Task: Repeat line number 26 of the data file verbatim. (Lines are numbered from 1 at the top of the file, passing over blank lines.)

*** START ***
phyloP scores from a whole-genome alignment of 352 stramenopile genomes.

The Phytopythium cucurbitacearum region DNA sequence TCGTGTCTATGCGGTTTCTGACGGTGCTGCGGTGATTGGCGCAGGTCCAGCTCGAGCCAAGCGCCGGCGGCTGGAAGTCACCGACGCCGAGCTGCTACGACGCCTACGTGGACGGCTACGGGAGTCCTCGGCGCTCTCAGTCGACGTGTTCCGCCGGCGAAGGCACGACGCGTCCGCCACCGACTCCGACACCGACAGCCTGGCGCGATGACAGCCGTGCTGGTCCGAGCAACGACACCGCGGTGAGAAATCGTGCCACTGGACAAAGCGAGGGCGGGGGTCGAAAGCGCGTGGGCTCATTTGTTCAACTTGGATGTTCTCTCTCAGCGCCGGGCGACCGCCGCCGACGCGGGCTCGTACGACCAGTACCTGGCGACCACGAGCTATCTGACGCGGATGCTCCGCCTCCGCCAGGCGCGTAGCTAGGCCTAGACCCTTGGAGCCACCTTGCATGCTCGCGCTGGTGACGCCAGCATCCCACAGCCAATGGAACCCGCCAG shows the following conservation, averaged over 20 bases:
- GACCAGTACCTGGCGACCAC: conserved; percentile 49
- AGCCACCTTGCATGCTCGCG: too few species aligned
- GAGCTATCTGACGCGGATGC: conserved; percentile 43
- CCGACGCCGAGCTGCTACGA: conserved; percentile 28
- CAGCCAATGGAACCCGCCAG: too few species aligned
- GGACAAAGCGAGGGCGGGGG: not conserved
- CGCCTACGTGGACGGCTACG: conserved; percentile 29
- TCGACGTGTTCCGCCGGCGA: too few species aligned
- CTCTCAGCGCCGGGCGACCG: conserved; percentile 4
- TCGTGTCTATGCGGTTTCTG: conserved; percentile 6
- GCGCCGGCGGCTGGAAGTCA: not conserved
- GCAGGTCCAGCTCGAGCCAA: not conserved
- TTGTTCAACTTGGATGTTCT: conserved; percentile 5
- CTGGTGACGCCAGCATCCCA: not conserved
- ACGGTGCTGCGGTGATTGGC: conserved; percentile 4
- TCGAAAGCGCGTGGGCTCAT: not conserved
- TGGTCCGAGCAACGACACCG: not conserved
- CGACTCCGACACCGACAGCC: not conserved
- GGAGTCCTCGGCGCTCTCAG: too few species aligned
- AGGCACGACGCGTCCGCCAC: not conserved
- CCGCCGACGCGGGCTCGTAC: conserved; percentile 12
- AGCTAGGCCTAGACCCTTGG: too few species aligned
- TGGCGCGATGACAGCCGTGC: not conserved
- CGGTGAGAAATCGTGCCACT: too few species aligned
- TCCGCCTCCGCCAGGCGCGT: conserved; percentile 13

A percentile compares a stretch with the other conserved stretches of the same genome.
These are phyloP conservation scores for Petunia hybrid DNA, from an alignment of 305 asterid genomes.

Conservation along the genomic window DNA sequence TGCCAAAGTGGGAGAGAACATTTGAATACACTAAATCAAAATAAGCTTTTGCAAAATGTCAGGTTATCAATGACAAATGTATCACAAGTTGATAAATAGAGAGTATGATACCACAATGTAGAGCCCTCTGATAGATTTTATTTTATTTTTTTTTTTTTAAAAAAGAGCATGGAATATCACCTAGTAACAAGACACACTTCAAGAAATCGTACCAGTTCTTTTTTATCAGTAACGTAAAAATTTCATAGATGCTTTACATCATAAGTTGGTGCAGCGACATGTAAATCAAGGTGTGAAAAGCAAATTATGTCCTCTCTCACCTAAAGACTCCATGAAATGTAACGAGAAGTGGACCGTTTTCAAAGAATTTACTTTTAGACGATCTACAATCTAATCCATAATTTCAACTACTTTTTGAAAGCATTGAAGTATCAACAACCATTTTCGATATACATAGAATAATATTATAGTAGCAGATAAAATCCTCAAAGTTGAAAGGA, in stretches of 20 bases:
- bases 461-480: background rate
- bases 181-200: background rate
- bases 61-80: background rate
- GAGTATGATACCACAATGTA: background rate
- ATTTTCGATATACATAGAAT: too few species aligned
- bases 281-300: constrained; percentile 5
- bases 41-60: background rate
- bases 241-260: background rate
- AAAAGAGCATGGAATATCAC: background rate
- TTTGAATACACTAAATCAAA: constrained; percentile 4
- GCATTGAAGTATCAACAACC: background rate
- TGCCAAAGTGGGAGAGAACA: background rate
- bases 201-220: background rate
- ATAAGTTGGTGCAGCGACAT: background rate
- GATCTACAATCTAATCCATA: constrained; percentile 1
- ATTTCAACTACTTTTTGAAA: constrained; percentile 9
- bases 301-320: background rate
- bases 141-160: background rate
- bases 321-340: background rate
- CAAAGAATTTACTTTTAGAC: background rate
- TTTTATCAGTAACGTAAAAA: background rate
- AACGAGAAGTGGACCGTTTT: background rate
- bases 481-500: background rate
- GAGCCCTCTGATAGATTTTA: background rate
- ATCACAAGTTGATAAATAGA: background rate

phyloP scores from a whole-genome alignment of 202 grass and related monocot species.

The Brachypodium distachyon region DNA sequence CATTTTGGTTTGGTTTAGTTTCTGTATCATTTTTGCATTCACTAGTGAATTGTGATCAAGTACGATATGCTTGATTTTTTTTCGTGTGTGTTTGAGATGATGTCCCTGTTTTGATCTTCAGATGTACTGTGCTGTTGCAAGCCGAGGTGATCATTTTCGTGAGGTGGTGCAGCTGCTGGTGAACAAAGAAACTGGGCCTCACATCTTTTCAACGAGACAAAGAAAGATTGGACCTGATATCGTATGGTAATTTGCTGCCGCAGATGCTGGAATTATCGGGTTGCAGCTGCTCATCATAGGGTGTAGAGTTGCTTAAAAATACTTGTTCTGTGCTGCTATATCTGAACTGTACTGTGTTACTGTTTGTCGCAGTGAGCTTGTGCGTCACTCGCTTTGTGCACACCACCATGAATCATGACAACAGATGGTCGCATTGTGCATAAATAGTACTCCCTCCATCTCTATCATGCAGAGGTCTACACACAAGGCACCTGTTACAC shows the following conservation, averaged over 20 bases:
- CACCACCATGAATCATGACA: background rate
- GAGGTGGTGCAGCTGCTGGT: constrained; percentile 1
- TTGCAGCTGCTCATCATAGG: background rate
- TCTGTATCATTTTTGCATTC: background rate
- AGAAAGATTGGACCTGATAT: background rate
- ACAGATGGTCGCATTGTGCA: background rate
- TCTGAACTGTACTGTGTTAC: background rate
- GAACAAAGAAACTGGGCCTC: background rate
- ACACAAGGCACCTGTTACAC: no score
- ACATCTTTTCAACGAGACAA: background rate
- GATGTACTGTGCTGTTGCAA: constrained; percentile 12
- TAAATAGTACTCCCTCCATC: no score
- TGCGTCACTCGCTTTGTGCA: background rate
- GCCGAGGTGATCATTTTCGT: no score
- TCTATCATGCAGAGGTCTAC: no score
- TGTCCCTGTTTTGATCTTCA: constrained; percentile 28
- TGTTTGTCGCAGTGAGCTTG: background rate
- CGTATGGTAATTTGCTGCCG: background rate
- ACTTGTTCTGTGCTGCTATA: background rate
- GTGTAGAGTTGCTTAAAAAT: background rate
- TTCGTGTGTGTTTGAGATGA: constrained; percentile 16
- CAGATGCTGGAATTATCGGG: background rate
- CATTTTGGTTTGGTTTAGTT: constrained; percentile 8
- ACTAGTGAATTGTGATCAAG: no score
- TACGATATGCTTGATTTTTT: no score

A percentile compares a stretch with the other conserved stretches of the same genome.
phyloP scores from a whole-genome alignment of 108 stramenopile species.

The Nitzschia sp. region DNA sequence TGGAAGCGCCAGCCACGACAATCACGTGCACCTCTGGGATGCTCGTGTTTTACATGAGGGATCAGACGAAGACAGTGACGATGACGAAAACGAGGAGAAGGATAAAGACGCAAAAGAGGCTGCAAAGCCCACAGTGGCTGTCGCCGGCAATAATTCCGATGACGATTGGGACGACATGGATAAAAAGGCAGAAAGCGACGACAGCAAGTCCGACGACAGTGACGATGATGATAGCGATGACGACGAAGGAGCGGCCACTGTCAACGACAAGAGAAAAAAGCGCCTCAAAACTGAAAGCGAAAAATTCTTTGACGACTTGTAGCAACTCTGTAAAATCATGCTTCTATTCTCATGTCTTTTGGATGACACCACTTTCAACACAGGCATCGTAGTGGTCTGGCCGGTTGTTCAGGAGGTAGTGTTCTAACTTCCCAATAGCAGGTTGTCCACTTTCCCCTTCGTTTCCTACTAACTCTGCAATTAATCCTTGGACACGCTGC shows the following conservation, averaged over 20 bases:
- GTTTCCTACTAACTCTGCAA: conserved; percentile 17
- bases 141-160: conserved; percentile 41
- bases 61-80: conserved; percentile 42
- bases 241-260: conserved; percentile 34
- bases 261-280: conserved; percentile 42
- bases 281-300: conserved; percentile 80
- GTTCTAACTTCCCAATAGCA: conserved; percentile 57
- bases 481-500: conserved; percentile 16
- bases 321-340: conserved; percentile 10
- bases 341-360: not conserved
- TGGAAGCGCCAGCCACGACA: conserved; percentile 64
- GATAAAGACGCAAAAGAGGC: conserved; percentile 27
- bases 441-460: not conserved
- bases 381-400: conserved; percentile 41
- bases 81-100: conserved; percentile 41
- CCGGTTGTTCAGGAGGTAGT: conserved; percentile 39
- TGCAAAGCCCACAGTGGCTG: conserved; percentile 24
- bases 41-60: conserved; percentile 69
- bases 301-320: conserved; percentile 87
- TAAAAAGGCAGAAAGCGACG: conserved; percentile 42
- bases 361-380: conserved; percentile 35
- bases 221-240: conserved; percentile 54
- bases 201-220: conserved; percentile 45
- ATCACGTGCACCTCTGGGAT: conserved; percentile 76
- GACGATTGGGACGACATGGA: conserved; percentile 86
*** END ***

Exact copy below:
- CGGTGAGAAATCGTGCCACT: too few species aligned